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Gold Trumpet

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Reply #2115 on: July 30, 2013, 04:52:20 PM


Grand Old Osprey? Haha, nice to see Robert Altman's Nashville will be getting the Criterion treatment


samsong

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Reply #2116 on: July 31, 2013, 02:23:46 AM
got such a chubby when i saw this.  would LOVE to see more altman from criterion.  here's to hoping they get mccabe & mrs miller and images.


cine

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Reply #2117 on: August 02, 2013, 02:34:25 AM
i will sell my entire family for that Nashville criterion.


Pubrick

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Reply #2118 on: August 02, 2013, 11:42:58 AM
things to come, which a friend and i ~watched on halloween over hulu+. we got bored and fastforwarded, looking for the good spots. they totally call the prometheus helmets, btw. i still think i want it. that's wacky
refn tells me to not get bored and to watch the whole thing. things are back to coming to things

http://criterioncollection.tumblr.com/post/55901524353/nicolas-winding-refn-a-man-capable-of-great

was he high?

and why is Elia Kazan having dinner with no-name directors in 1994? Refn hadn't even made a feature yet! or at least released it.
under the paving stones.


jenkins

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Reply #2119 on: August 15, 2013, 05:09:07 PM
Zatoichi: The Blind Swordsman
27 Discs
SRP: $224.95
Criterion Store price:
$179.96

a box with 25 zatoichi movies. wooo, wow

while searching for the cover image to the title that most excites me, i instead found hulu art. are all of these already on hulu? still, what a box. what a box

this is the title that has the title that excites me



MacGuffin

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Reply #2120 on: August 16, 2013, 03:17:21 PM
Criterion Announces New Dual-Format Editions, Slate of Titles for November Release That Includes 'Frances Ha,' Complete Zatoichi Set
Source: indiewire

The Criterion Collection has announced its slew of releases for the month of November and, in typical Criterion fashion, the films could not be more eclectic and diverse. Alongside the bevy of titles is another interesting development in the video-distribution company, as November will mark the beginning of all Criterion released being dual-format editions, encompassing both regular DVD and Blu-Ray capabilities.

On to the films themselves. November 12 will see the release of Noah Baumbach's "Frances Ha" and Charlie Chaplin's "City Lights." The extras on the former film will include new conversations between Baumbach and Peter Bogdanovich as well as between Sarah Polley and Greta Gerwig, along with a booklet including an essay by playwright Annie Baker. The extras for Chaplin's historic 1931 masterwork will include a new and restored transfer, an audio commentary by Charlie Chaplin biographer Jeffrey Vance, a documentary on the film's production, archival footage from the set, trailers, and a booklet featuring an essay by critic Gary Giddins and a 1966 interview with Charlie Chaplin.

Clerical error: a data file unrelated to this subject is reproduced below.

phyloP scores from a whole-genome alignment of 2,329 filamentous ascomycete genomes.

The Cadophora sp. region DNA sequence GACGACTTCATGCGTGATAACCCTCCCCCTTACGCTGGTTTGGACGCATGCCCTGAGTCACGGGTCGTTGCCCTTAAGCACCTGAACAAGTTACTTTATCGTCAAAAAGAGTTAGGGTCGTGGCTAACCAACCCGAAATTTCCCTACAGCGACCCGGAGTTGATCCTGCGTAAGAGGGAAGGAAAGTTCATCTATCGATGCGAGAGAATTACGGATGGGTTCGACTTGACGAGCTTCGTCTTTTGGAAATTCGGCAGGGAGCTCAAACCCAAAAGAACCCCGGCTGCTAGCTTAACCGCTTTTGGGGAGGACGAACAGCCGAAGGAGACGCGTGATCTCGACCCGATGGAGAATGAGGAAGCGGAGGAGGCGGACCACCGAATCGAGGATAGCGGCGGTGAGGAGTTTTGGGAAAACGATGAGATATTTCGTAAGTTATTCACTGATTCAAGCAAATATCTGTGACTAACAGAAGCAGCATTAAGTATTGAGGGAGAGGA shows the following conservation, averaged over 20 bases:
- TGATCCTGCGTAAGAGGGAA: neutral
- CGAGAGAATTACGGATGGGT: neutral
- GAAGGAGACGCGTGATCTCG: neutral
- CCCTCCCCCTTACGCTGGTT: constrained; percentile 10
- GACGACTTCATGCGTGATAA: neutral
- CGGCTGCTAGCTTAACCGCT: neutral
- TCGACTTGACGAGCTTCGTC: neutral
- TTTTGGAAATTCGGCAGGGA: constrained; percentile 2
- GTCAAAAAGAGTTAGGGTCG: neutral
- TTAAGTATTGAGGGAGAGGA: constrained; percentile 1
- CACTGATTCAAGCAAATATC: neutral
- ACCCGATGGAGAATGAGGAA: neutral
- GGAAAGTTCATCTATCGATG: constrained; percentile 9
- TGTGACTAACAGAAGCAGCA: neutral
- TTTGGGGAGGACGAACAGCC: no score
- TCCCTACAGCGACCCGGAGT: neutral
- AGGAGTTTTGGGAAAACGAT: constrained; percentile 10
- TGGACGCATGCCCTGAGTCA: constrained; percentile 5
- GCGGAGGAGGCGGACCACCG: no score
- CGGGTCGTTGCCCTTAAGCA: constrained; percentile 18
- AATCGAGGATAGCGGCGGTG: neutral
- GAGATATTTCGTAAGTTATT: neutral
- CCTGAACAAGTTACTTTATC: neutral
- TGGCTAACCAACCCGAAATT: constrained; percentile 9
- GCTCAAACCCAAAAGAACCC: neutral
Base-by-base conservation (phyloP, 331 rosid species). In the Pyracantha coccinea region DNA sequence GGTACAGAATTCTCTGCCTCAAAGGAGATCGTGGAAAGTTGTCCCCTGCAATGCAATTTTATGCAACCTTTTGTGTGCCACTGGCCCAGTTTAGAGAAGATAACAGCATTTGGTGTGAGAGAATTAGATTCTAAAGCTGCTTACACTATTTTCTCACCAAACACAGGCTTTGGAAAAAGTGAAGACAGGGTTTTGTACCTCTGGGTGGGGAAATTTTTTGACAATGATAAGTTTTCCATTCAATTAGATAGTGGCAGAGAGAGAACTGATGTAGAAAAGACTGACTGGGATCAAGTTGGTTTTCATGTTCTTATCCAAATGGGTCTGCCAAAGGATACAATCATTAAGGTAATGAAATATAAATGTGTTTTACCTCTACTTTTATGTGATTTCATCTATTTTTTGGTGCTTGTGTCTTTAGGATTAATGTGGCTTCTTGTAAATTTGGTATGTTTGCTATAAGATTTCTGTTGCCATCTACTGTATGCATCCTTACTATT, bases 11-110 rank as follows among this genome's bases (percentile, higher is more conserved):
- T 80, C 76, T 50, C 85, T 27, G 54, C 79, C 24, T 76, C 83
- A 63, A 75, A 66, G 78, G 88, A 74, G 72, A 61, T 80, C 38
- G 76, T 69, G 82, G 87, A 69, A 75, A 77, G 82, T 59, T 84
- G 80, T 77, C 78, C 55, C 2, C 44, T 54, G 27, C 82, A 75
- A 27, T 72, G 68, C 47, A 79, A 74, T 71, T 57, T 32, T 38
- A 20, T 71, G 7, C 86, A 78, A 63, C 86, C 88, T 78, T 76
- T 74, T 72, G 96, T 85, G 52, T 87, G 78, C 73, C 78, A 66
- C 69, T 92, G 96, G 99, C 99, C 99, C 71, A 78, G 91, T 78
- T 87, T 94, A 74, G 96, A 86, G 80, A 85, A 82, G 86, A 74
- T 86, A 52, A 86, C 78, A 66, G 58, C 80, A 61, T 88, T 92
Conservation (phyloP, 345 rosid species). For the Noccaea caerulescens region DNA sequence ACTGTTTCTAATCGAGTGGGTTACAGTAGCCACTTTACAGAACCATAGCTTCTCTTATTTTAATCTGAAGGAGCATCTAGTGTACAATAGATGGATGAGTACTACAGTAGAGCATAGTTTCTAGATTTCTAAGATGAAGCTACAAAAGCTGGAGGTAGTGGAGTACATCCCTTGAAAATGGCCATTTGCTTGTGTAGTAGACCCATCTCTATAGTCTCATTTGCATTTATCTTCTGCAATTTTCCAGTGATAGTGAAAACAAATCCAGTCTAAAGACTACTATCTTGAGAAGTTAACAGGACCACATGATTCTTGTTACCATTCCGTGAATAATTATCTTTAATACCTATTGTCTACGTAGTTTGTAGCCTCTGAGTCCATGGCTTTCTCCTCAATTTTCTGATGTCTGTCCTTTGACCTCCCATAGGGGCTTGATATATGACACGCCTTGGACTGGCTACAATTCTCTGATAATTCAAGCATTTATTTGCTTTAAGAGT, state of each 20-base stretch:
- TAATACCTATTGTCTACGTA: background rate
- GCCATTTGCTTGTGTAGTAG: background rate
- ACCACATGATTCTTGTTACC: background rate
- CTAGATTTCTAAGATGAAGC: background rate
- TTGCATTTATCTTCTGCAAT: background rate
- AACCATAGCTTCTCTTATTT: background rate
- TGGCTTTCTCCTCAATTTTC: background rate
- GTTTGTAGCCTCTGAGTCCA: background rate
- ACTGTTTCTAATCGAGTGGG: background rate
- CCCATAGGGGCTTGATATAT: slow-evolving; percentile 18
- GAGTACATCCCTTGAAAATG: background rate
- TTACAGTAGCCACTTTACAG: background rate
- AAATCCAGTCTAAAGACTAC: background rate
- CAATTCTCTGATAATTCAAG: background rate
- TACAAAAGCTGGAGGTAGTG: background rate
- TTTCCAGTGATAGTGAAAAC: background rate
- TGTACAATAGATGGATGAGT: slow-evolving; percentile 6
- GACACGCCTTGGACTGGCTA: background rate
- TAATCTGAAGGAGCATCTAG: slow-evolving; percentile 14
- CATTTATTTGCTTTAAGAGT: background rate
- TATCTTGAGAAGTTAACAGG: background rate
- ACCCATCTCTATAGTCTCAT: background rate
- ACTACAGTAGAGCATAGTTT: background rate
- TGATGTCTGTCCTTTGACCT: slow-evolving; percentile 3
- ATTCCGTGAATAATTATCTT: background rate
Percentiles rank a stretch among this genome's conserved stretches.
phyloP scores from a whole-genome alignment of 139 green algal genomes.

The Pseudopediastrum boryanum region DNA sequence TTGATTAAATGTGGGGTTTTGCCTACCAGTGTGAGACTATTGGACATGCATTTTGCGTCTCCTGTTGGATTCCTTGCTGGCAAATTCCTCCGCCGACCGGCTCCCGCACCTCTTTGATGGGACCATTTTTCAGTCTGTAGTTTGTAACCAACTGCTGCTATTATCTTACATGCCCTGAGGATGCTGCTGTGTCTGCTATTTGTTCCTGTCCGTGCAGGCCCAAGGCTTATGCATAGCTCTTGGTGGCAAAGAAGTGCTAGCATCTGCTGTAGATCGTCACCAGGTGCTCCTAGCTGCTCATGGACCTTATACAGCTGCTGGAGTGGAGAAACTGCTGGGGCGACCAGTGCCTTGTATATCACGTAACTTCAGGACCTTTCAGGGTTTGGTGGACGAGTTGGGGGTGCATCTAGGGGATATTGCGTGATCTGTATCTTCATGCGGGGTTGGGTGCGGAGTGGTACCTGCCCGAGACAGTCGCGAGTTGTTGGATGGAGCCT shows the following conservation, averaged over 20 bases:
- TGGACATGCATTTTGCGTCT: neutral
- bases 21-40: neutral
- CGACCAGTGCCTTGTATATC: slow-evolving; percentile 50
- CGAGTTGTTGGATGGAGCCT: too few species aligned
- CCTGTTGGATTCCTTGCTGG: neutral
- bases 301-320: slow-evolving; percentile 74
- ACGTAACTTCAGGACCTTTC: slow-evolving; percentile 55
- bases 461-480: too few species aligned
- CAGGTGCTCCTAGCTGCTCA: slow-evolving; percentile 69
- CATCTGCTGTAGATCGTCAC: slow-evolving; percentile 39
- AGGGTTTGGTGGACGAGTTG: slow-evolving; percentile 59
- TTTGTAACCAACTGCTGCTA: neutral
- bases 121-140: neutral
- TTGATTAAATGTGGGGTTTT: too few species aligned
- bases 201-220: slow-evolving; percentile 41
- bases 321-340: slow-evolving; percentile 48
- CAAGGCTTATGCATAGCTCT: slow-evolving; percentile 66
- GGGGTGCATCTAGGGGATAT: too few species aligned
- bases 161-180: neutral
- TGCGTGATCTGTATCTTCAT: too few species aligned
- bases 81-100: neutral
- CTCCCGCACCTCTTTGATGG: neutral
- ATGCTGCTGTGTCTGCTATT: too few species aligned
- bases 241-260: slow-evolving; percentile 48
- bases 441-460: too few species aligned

Criterion will be putting out an updated version of Yasujiro Ozu's "Tokyo Story," with an audio commentary by film scholar David Desser, a two-hour documentary on Ozu's career, a tribute to the director, a trailer, new subtitle translation, and a booklet with an essay by critic David Bordwell.

Rounding out the month will be a collector's set of all the films in "Zatoichi: The Blind Swordsman," the longest-running action series in the history of Japanese cinema. All 25 films will be accounted for in the set, each of which have undergone restorations and will include trailers and new English subtitle translations. A booklet featuring essays, synopses of each film, the original story "The Tale of Zatoichi," and a series of illustrations inspired by each film are also included in the release.
“Don't think about making art, just get it done. Let everyone else decide if it's good or bad, whether they love it or hate it. While they are deciding, make even more art.” - Andy Warhol


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Gold Trumpet

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Reply #2122 on: August 29, 2013, 11:13:04 PM


Persona!


samsong

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Reply #2123 on: September 16, 2013, 01:16:11 PM
december releases just got announced.  this came much earlier than expected:



other titles:
investigation of a citizen above suspicion
grey gardens
martin scorsese's world cinema project


classical gas

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Reply #2124 on: September 16, 2013, 03:07:40 PM
Man, I just bought Nashville not too long ago.

By the way, all those films in the Martin Scorsese world cinema project box are available to stream on hulu plus already.


MacGuffin